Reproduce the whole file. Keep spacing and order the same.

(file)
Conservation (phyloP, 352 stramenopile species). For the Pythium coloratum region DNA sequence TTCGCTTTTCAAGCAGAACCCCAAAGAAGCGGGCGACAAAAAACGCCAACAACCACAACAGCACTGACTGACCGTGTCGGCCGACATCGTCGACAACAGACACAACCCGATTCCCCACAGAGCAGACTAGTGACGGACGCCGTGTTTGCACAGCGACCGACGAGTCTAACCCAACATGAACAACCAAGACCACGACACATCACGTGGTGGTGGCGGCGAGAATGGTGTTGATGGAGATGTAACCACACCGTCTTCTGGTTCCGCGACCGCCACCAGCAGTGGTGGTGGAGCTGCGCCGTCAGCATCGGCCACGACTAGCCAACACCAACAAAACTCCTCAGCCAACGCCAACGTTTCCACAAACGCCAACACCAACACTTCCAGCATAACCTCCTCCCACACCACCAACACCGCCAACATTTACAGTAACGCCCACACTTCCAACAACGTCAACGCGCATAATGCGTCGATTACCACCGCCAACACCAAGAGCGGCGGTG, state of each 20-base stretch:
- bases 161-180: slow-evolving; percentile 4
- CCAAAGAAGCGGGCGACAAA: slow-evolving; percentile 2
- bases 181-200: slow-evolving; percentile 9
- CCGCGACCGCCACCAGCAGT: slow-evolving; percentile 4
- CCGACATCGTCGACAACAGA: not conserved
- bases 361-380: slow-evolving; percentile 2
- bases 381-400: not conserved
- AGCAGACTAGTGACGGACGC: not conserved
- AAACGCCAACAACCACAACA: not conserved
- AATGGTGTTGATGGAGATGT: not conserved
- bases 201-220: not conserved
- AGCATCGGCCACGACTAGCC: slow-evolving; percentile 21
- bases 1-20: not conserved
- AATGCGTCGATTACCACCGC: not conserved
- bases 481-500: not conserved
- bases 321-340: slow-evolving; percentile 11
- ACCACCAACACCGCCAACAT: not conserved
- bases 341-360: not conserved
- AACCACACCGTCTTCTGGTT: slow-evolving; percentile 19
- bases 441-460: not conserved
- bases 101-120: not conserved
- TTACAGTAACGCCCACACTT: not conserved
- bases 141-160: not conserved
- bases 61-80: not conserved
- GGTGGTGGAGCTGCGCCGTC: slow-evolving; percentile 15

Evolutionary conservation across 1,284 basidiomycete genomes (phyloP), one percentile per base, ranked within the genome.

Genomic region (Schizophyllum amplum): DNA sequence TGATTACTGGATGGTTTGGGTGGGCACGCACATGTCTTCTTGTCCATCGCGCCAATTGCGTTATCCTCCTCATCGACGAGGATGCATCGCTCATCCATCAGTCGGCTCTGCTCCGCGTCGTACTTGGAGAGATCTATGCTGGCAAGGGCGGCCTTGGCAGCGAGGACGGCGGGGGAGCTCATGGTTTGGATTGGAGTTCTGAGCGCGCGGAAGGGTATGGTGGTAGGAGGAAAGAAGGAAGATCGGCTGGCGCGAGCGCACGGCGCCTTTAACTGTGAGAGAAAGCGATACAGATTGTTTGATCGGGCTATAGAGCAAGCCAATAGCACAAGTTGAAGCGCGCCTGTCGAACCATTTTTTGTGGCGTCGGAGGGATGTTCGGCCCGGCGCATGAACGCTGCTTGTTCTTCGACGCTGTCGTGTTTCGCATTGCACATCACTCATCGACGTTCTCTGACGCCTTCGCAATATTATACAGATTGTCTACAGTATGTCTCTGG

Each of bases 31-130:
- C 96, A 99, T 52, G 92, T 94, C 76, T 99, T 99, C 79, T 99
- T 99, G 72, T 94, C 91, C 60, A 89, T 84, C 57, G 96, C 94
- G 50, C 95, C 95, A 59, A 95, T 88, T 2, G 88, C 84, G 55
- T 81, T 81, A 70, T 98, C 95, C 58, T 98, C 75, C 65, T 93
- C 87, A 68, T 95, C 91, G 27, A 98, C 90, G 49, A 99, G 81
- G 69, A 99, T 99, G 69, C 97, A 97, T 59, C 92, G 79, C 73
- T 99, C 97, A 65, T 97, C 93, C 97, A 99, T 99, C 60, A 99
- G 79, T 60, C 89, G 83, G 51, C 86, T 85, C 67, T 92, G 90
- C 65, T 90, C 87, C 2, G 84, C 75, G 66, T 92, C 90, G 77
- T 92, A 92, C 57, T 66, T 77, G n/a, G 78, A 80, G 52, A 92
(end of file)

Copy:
Conservation (phyloP, 352 stramenopile species). For the Pythium coloratum region DNA sequence TTCGCTTTTCAAGCAGAACCCCAAAGAAGCGGGCGACAAAAAACGCCAACAACCACAACAGCACTGACTGACCGTGTCGGCCGACATCGTCGACAACAGACACAACCCGATTCCCCACAGAGCAGACTAGTGACGGACGCCGTGTTTGCACAGCGACCGACGAGTCTAACCCAACATGAACAACCAAGACCACGACACATCACGTGGTGGTGGCGGCGAGAATGGTGTTGATGGAGATGTAACCACACCGTCTTCTGGTTCCGCGACCGCCACCAGCAGTGGTGGTGGAGCTGCGCCGTCAGCATCGGCCACGACTAGCCAACACCAACAAAACTCCTCAGCCAACGCCAACGTTTCCACAAACGCCAACACCAACACTTCCAGCATAACCTCCTCCCACACCACCAACACCGCCAACATTTACAGTAACGCCCACACTTCCAACAACGTCAACGCGCATAATGCGTCGATTACCACCGCCAACACCAAGAGCGGCGGTG, state of each 20-base stretch:
- bases 161-180: slow-evolving; percentile 4
- CCAAAGAAGCGGGCGACAAA: slow-evolving; percentile 2
- bases 181-200: slow-evolving; percentile 9
- CCGCGACCGCCACCAGCAGT: slow-evolving; percentile 4
- CCGACATCGTCGACAACAGA: not conserved
- bases 361-380: slow-evolving; percentile 2
- bases 381-400: not conserved
- AGCAGACTAGTGACGGACGC: not conserved
- AAACGCCAACAACCACAACA: not conserved
- AATGGTGTTGATGGAGATGT: not conserved
- bases 201-220: not conserved
- AGCATCGGCCACGACTAGCC: slow-evolving; percentile 21
- bases 1-20: not conserved
- AATGCGTCGATTACCACCGC: not conserved
- bases 481-500: not conserved
- bases 321-340: slow-evolving; percentile 11
- ACCACCAACACCGCCAACAT: not conserved
- bases 341-360: not conserved
- AACCACACCGTCTTCTGGTT: slow-evolving; percentile 19
- bases 441-460: not conserved
- bases 101-120: not conserved
- TTACAGTAACGCCCACACTT: not conserved
- bases 141-160: not conserved
- bases 61-80: not conserved
- GGTGGTGGAGCTGCGCCGTC: slow-evolving; percentile 15

Evolutionary conservation across 1,284 basidiomycete genomes (phyloP), one percentile per base, ranked within the genome.

Genomic region (Schizophyllum amplum): DNA sequence TGATTACTGGATGGTTTGGGTGGGCACGCACATGTCTTCTTGTCCATCGCGCCAATTGCGTTATCCTCCTCATCGACGAGGATGCATCGCTCATCCATCAGTCGGCTCTGCTCCGCGTCGTACTTGGAGAGATCTATGCTGGCAAGGGCGGCCTTGGCAGCGAGGACGGCGGGGGAGCTCATGGTTTGGATTGGAGTTCTGAGCGCGCGGAAGGGTATGGTGGTAGGAGGAAAGAAGGAAGATCGGCTGGCGCGAGCGCACGGCGCCTTTAACTGTGAGAGAAAGCGATACAGATTGTTTGATCGGGCTATAGAGCAAGCCAATAGCACAAGTTGAAGCGCGCCTGTCGAACCATTTTTTGTGGCGTCGGAGGGATGTTCGGCCCGGCGCATGAACGCTGCTTGTTCTTCGACGCTGTCGTGTTTCGCATTGCACATCACTCATCGACGTTCTCTGACGCCTTCGCAATATTATACAGATTGTCTACAGTATGTCTCTGG

Each of bases 31-130:
- C 96, A 99, T 52, G 92, T 94, C 76, T 99, T 99, C 79, T 99
- T 99, G 72, T 94, C 91, C 60, A 89, T 84, C 57, G 96, C 94
- G 50, C 95, C 95, A 59, A 95, T 88, T 2, G 88, C 84, G 55
- T 81, T 81, A 70, T 98, C 95, C 58, T 98, C 75, C 65, T 93
- C 87, A 68, T 95, C 91, G 27, A 98, C 90, G 49, A 99, G 81
- G 69, A 99, T 99, G 69, C 97, A 97, T 59, C 92, G 79, C 73
- T 99, C 97, A 65, T 97, C 93, C 97, A 99, T 99, C 60, A 99
- G 79, T 60, C 89, G 83, G 51, C 86, T 85, C 67, T 92, G 90
- C 65, T 90, C 87, C 2, G 84, C 75, G 66, T 92, C 90, G 77
- T 92, A 92, C 57, T 66, T 77, G n/a, G 78, A 80, G 52, A 92